Expansive Overview: Trials Evolution: Gold Edition

Trials Evolution has finally made its way to PC with the all-exciting Gold edition.

How is it? Read on and find out…

Publisher: Ubisoft
Developer: Red Lynx
Release Date: Out Now
Format: PC
Version Tested: PC

It’s been 5 years since PC gamers have been able to backflip and bunny hop their way across the courses of RedLynx’s signature franchise, but finally the pain is back with an exclusive “Gold Edition” repackaging of 2012’s Xbox Live Arcade hit Trials Evolution.

If you’ve played any of the Trials games before, you know exactly what to expect here – a series of physics based challenges in the form of obstacle courses that need to be traversed on motorcycle in the quickest time possible and with the fewest number of faults.  Sounds easy, right? Not so much…

The game is called Trials for a reason and the level of repetition required to understand and master the nuances of each track may put some gamers off.  That said, you’ll definitely find yourself at the mercy of “just one more try” until you hit that sweet spot of a zero fault play through, even though there’s a real sense of satisfaction that comes with nailing a really awkward landing.  This feeling is amplified by the fact the game records your run of each track, allowing you to save the replay and upload it to YouTube for bragging rights and an ego boost.

Evolution possesses a steep learning curve and while the difficulty increases are preceded by “License Tests” that serve as introductions to the new bike and moves required for traversing the upcoming tracks, I expect many gamers will call it a day after the medium difficulty events.  I was able to achieve a gold rank – no faults and under par time – for all of these courses without any real trouble, and though there were a couple that kept me busy, I always felt like it was my carelessness that caused these failures and I needed to keep improving.  Conversely, there’s a very noticeable hike in difficulty thereafter and it was evident from my first outing on the initial hard track that it was going to require a much greater investment and understanding of the physics system to conquer the remaining content.  Still there’s a community of expert players out there willing to rise to this challenge and they’re a joy to watch, even if it does make you feel inadequate.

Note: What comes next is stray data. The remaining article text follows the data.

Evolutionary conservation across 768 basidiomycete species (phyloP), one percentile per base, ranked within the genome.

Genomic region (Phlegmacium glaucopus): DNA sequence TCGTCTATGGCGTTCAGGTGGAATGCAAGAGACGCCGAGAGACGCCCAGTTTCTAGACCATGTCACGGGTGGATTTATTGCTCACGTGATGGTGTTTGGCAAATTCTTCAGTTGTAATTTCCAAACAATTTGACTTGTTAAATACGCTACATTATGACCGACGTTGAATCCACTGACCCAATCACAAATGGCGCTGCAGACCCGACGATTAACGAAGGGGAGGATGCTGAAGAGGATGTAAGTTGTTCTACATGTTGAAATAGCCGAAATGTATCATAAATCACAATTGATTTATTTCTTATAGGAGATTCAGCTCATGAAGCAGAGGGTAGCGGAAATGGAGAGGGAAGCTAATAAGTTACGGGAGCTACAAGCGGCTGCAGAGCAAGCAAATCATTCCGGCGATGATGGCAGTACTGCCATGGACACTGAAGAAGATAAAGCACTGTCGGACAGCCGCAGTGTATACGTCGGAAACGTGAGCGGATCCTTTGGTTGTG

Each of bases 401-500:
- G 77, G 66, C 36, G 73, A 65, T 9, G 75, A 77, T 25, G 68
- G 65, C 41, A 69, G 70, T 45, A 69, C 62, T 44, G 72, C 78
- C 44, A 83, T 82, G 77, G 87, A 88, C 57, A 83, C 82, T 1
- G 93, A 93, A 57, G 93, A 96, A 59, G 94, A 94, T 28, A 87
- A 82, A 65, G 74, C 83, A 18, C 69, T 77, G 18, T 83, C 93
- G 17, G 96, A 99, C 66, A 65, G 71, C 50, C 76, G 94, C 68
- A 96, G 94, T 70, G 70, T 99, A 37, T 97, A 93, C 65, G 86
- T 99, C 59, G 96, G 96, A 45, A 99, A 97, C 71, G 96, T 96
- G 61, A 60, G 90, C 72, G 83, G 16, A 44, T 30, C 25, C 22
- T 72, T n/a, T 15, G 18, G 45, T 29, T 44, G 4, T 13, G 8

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Don’t feel put off by this barrier, though, add on mini-game style Skill Games that offer up some really interesting gameplay alternatives and a host of tournaments to test your performance over a series of tracks and there’s an absolute tonne of course content to be enjoyed here.  On top of all of this, the Gold Edition comes bundled with a version of the original Trials HD that’s been integrated directly into Evolution’s engine.  All of the levels from 2009’s Trials HD have been faithfully reproduced with the environments looking cleaner and pyrotechnics feeling more impressive under the newer engine.  While these original tracks don’t have the same impact of Evolution’s external setting, it’s a chance for PC players to experience a game that opened up Trials to an entirely new audience and maybe feel a little more at home returning to the warehouse environment of Trials 2 Second Edition.

The more creative players will enjoy getting their teeth stuck into either the “Lite” or “Pro” versions of the Track Editor, depending on the complexity of their ideas.  The former offers a simplified creation interface and is perfect for small ideas or those dipping their toe into the water for the first time.  The more intimidating Pro Editor will take some getting used to, but provides full access to the content creation system the developers used to build the core game.  This level of control over elements such as camera perspective, gameplay mechanics and weather effects from Evolution’s new outdoor setting allow players to create some truly unique and cinematic experiences.

The simple, but enjoyable multiplayer mode serves as a welcome distraction from the main game or those seeking the thrill of more immediate competition outside of the leaderboards.  Players have a choice of 3 modes; Supercross, which allows 4 players to race simultaneously across a specialized track and Normal or Hardcore Trials, in which 2 players compete in-line across a selection of tracks from the main game.  Points are awarded, or deducted, based on level performance, to determine podium rankings. This, in turn, awards experience points to level up the player’s rank.

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Final Analysis

The PC port of Trials Evolution offers the most complete Trials experience to date, and at a reasonable asking price for the amount of content provided.  Those on a budget will also be pleased to know that, while the game begs to be played with a controller, it handles really well with the keyboard. Unfortunately, the jump to PC hasn’t been completely smooth and some of the problems seen on the 360 are still evident.  Textures can still struggle to load in before you reset at a checkpoint, the list of player and bike unlocks is relatively bland, leaving little worth spending cash on,  and the constant barrage of heavy metal tracks is best silenced for your favorite Spotify playlist. However, none of this should detract from a title that delivers so well in its gameplay.

If you played Trials Evolution on Xbox last summer, there’s no real reason to return for this outing, but if you’ve yet to experience the thrills and frustrations of one of the most successful arcade games of recent years, this is the best way to do it.